Increases the diffusion capacity of your lungs, enhancing the exchange of oxygen from your lungs to your blood.
Helps speed recovery from chemotherapy treatments.
Provides protection against injury.
Reduces the viscosity of your blood.
Increases the thickness of the cartilage in your joints.
Helps you to more effectively manage stress.
Helps you sleep easier and better.
Helps you to maintain your resting metabolic rate.
Reduces the risk of developing colon cancer.
Increases your tissues’ responsiveness to the actions of insulin (i.e., improves tissue sensitivity for insulin) helping to better control blood sugar, particularly if you are a type II diabetic.
Reduces the risk of developing prostrate cancer.
Expands blood plasma volume.
Helps to relieve constipation.
Reduces your risk of having a stroke.
Helps to alleviate depression.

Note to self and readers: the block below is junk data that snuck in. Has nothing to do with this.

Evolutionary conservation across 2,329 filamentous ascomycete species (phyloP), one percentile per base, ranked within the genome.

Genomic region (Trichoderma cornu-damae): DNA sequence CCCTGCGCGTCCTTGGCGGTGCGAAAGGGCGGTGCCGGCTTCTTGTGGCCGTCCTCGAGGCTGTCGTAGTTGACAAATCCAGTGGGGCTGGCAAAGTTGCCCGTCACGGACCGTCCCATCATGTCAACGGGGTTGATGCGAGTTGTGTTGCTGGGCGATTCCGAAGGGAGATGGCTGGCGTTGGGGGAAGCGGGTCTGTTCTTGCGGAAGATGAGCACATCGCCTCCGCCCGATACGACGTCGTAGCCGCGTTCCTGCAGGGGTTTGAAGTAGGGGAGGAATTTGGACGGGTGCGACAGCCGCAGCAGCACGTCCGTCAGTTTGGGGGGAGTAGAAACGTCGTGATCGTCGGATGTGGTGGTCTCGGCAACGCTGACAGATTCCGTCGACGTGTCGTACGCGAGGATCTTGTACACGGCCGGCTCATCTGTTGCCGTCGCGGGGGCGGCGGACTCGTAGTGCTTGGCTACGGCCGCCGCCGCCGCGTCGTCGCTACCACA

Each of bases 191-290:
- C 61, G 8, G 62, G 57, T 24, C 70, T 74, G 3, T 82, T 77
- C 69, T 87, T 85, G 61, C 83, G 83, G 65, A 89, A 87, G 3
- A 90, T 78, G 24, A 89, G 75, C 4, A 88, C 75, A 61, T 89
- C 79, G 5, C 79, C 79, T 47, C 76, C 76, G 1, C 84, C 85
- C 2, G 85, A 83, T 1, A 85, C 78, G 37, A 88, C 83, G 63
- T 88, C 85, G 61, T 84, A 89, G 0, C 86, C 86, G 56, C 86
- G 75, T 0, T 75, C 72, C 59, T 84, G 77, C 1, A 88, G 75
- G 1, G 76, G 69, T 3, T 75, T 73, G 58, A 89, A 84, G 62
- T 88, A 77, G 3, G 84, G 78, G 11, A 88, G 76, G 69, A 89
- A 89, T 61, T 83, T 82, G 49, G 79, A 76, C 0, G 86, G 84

Helps you maintain proper muscle balance.
Increases your ability to adapt to cold environments.
Helps to combat substance abuse.
Helps to alleviate certain menstrual symptoms.
Lowers your heart rate response to submaximal physical exertion.
Helps to alleviate low-back pain.
Helps to reduce the amount of insulin required to control blood sugar levels in type I (insulin-dependent) diabetics.
Improves mental alertness.
Improves respiratory muscle strength and muscle endurance – particularly important for asthmatics.
Reduces the rate and severity of medical complications associated with hypertension.
Helps you to burn excess calories.
Increases your cardiac reserve.
Improves your physical appearance.
Reduces the risk of developing breast cancer.
Increases your stroke volume (the amount of blood the heart pumps with each beat).
Improves your self-esteem.
Reduces you susceptibility for coronary thrombosis (a clot in an artery that supplies the heart with blood).
Helps you to relax.
Offsets some of the negative side effects of certain antihypertensive drugs.
Improves mental cognition- a short-term effect only.
Maintains or improves joint flexibility.
Allows you to consume greater quantities of food and still maintain caloric balance.